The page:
Optimality Theory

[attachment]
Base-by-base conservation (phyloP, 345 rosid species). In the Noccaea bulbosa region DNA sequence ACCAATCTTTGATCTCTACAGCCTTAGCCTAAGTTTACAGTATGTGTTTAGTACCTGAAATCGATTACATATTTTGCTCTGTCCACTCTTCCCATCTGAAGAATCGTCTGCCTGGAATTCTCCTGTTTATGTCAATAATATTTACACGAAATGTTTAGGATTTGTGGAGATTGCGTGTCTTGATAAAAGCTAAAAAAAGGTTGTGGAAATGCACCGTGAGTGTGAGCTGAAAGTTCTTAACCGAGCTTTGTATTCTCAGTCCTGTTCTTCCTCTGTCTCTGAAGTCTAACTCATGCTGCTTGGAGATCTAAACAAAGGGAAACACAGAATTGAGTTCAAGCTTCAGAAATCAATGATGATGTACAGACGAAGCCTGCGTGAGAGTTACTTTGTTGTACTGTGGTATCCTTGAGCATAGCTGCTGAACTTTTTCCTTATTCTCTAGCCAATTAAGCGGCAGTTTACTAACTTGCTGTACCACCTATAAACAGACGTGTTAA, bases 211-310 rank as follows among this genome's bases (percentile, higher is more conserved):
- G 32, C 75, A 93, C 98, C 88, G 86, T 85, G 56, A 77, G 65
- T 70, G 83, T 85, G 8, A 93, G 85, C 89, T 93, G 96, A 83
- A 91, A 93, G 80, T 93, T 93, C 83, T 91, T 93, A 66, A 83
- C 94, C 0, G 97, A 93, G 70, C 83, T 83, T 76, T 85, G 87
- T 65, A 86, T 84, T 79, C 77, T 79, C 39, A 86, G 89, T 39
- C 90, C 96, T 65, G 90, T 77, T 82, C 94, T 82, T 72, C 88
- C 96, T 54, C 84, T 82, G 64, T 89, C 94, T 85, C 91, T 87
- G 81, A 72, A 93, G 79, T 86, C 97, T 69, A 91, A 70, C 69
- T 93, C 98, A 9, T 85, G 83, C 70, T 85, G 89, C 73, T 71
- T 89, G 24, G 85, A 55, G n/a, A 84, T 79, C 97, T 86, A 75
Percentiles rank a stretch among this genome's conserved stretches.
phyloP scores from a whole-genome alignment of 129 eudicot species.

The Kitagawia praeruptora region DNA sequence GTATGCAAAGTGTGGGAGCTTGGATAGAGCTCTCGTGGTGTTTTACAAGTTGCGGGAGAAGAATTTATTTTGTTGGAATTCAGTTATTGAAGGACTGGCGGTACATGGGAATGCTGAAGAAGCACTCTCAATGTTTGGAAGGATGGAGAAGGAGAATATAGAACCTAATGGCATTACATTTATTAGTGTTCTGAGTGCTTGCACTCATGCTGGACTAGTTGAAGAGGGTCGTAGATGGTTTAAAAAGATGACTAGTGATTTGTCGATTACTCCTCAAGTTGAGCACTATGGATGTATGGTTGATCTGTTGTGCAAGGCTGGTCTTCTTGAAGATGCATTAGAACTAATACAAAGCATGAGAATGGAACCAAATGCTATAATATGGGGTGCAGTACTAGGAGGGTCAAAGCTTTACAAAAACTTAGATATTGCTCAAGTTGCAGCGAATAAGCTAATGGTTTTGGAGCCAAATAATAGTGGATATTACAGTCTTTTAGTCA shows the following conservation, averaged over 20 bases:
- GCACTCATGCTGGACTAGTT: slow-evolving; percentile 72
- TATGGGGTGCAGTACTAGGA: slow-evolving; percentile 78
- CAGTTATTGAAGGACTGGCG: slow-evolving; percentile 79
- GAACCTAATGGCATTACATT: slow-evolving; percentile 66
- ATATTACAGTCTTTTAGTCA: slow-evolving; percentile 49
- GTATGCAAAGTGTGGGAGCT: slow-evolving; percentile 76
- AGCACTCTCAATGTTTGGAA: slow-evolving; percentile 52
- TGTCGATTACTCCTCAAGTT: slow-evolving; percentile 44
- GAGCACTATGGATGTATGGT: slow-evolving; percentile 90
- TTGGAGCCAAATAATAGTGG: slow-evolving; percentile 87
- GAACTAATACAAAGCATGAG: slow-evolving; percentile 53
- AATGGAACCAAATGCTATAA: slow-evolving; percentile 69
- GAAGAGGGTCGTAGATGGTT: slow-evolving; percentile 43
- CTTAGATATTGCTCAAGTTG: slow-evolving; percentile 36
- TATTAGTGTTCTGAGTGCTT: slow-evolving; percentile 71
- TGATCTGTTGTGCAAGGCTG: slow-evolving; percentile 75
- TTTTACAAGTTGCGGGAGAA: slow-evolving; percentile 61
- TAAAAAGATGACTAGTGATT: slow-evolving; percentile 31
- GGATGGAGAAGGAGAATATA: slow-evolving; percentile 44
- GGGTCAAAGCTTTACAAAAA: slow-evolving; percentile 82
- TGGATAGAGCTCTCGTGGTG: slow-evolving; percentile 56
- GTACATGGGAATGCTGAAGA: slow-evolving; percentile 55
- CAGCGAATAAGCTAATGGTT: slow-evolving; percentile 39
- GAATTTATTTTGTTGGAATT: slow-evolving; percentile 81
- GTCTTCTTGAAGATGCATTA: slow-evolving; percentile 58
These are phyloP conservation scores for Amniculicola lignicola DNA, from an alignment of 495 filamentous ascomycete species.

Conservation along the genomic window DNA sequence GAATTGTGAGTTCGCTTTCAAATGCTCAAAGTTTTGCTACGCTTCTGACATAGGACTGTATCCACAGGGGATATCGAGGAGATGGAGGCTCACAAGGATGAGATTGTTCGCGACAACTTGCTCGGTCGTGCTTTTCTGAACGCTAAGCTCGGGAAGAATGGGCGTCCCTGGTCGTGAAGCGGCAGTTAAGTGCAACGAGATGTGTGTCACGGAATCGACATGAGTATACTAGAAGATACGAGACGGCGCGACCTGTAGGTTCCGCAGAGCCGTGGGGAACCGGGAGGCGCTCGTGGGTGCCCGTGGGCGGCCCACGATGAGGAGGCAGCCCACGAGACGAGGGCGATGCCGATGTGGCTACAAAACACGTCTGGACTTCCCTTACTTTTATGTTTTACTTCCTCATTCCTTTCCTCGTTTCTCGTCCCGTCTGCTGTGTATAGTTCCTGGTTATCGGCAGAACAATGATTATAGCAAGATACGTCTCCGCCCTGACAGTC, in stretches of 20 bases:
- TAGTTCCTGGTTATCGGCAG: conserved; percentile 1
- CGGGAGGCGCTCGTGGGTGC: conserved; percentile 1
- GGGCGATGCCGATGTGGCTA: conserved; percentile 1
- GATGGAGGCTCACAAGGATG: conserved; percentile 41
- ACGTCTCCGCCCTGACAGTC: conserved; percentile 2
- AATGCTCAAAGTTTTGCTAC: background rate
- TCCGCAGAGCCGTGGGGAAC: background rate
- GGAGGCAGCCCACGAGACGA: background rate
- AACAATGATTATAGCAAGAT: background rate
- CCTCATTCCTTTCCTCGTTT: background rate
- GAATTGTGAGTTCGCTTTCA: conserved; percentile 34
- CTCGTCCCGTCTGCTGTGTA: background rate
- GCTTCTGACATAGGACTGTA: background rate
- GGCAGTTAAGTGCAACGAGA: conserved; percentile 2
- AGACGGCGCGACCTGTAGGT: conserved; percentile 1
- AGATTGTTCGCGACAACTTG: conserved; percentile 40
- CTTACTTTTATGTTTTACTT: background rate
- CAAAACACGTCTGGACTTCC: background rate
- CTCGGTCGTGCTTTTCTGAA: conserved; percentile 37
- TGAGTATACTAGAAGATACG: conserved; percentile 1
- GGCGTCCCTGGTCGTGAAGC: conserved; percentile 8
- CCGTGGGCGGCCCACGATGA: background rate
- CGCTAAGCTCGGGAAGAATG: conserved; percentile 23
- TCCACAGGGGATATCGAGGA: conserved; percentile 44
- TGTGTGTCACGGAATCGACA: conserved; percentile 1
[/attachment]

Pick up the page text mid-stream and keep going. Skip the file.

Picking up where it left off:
Paul Smolensky (Johns Hopkins University): Parallel Distributed Symbol Processing: Wellformedness optimization and discretization in cognition Does Optimality Theory provide a satisfactory basis for cognitive modeling of online processing? The description of OT as a competence theory—in which potentially infinitely many candidates are each evaluated by all constraints and then compared—is often mistaken as a performance model. But it is of course a basic characteristic of computation theory that an efficient algorithm (a processing theory) rarely corresponds in any direct way to the most insightful characterization (a competence theory) of the function the algorithm computed by the algorithm. OT computation was originally derived from a connectionistgrounded cognitive architecture, and in this talk I will describe how (continuous) connectionist networks can compute (discrete) outputs of OT grammars. These network computations bear no connection whatever to the sequential evaluation, by a sequence of constraints, of an infinite sequence of symbolic candidates. In fact, the only symbolic candidate ever represented in the processing system is the final output. Examples will be given illustrating gradient performance effects resulting from OT competence grammars in phonological production and syntactic comprehension. Outside the domain of language, an application of OT to crosscultural variation in moral systems—who sleeps with whom—will also be briefly described.